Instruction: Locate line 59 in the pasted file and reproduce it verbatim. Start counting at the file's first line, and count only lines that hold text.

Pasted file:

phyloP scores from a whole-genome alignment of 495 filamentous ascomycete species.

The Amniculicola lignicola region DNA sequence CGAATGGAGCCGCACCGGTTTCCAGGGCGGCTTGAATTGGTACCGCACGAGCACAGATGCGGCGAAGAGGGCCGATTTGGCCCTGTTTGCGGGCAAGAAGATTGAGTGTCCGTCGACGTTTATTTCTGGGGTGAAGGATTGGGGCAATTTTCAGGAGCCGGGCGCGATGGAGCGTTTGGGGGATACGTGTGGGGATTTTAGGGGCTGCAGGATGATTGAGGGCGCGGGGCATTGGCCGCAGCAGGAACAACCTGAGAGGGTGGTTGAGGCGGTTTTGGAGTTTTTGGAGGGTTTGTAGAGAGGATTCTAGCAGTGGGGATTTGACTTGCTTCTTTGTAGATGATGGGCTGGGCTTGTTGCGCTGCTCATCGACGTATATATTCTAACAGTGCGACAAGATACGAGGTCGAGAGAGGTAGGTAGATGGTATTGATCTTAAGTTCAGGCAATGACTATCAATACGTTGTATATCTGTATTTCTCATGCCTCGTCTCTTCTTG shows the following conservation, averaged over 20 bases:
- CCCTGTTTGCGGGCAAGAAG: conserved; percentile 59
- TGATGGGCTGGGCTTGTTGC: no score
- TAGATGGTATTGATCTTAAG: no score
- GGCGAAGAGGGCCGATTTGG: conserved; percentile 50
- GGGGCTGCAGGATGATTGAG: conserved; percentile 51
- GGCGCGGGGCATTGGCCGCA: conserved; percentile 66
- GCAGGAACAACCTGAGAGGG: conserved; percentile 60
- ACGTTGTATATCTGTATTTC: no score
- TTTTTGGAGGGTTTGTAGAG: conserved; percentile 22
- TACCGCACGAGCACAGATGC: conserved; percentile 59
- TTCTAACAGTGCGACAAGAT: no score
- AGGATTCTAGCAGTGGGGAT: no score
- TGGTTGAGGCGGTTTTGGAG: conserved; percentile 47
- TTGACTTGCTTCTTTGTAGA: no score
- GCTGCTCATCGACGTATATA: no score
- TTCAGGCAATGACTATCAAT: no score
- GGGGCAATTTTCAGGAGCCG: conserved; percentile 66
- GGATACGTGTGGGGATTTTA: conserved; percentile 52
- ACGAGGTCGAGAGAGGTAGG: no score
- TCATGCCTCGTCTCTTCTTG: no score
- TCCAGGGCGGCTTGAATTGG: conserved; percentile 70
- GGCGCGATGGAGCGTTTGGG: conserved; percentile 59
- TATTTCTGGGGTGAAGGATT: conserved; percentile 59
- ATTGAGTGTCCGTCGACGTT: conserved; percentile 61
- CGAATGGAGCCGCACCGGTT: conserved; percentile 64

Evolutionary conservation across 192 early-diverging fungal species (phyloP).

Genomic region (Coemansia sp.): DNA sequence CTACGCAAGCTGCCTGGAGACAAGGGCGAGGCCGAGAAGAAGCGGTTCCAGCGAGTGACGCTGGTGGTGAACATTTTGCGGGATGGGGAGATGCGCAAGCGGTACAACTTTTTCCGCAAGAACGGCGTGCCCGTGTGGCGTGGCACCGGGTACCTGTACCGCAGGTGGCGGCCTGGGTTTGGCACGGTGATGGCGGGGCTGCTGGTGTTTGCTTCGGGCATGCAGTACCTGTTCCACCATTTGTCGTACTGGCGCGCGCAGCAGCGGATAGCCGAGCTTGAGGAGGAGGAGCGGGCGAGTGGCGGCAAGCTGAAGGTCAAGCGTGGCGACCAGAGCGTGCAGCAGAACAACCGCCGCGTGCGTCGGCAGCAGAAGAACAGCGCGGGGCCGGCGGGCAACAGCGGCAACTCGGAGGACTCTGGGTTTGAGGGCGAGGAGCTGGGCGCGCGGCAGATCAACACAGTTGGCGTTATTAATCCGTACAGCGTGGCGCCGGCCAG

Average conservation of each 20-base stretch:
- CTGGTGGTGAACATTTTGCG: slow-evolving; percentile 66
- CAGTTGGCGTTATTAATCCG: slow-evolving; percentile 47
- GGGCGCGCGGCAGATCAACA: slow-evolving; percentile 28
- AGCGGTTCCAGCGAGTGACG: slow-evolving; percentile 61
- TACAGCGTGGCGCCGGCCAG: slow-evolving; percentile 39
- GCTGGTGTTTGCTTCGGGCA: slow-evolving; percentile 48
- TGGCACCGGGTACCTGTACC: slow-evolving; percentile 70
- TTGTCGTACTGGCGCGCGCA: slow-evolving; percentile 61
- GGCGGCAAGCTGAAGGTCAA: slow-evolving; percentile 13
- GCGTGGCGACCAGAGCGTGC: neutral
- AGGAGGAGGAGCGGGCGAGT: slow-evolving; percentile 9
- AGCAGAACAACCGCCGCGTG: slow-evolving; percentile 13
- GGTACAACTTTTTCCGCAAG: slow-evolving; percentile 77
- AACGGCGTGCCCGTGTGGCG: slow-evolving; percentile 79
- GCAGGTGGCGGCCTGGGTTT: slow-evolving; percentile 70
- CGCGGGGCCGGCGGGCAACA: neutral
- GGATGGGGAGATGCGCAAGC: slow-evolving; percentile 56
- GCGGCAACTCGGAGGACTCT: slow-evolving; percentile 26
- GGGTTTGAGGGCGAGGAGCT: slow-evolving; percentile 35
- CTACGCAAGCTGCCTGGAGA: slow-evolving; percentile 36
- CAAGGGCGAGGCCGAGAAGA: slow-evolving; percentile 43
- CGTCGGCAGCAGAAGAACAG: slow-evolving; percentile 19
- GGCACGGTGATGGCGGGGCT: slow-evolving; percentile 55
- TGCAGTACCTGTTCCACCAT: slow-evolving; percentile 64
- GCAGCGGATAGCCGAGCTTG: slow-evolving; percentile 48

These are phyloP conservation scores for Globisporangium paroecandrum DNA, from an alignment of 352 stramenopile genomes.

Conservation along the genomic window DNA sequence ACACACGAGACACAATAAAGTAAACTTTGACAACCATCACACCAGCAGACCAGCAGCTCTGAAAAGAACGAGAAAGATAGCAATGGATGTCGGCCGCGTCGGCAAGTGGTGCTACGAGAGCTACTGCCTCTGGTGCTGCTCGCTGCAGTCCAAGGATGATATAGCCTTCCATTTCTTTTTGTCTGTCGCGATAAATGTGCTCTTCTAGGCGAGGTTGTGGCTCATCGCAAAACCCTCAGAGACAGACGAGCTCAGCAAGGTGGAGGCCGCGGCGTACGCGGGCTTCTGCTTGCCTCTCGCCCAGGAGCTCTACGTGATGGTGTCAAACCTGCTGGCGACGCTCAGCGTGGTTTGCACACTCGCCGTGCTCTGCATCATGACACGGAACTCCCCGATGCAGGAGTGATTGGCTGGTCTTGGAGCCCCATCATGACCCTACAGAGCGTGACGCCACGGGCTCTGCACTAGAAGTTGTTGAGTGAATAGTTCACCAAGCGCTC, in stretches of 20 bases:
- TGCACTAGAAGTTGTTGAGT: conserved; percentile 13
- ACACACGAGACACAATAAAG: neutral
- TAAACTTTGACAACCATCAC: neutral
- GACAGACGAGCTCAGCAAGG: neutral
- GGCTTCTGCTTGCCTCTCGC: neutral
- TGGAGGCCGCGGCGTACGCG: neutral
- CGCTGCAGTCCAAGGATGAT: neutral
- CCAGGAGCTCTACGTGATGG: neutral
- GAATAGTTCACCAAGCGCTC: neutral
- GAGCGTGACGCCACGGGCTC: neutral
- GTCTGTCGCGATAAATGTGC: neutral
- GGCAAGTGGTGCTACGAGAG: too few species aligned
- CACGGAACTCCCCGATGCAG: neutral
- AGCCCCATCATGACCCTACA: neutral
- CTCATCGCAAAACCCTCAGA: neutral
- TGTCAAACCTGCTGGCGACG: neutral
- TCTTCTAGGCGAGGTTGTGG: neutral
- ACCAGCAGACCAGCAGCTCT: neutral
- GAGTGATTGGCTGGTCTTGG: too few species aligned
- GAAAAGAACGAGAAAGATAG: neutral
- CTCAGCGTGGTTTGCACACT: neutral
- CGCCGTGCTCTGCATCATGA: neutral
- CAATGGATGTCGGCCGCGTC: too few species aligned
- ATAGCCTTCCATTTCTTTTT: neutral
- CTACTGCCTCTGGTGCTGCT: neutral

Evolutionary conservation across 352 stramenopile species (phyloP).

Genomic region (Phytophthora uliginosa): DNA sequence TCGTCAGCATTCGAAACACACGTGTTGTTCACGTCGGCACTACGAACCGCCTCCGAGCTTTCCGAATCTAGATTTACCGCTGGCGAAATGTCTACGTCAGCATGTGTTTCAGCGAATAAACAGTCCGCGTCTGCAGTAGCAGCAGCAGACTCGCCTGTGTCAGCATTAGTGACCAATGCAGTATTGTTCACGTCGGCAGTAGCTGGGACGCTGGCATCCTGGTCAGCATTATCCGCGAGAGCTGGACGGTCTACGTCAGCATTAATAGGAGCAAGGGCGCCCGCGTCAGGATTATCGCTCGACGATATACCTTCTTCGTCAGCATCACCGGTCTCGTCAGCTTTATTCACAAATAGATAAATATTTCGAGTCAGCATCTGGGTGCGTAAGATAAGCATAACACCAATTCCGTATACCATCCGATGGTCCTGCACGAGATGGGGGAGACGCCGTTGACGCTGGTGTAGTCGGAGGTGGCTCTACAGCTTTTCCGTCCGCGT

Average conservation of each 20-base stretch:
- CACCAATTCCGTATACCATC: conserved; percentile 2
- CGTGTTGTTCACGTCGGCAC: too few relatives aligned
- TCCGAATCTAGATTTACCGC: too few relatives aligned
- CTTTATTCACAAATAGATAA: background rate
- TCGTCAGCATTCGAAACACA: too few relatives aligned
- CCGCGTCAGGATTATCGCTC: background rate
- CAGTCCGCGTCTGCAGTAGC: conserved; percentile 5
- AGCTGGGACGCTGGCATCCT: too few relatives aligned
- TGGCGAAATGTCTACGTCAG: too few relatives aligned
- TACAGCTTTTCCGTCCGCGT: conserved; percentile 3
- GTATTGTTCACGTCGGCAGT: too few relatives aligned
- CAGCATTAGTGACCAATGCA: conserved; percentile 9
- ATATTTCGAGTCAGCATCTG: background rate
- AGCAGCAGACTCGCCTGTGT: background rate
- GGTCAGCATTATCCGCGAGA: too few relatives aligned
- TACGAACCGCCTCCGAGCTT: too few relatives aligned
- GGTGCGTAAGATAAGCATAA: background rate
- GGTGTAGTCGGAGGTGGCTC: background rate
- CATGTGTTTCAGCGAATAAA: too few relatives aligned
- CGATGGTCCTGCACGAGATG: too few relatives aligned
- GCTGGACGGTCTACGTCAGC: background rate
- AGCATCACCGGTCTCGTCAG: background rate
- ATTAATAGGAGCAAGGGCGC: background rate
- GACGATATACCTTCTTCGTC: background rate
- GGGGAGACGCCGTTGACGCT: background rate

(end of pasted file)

- ACACACGAGACACAATAAAG: neutral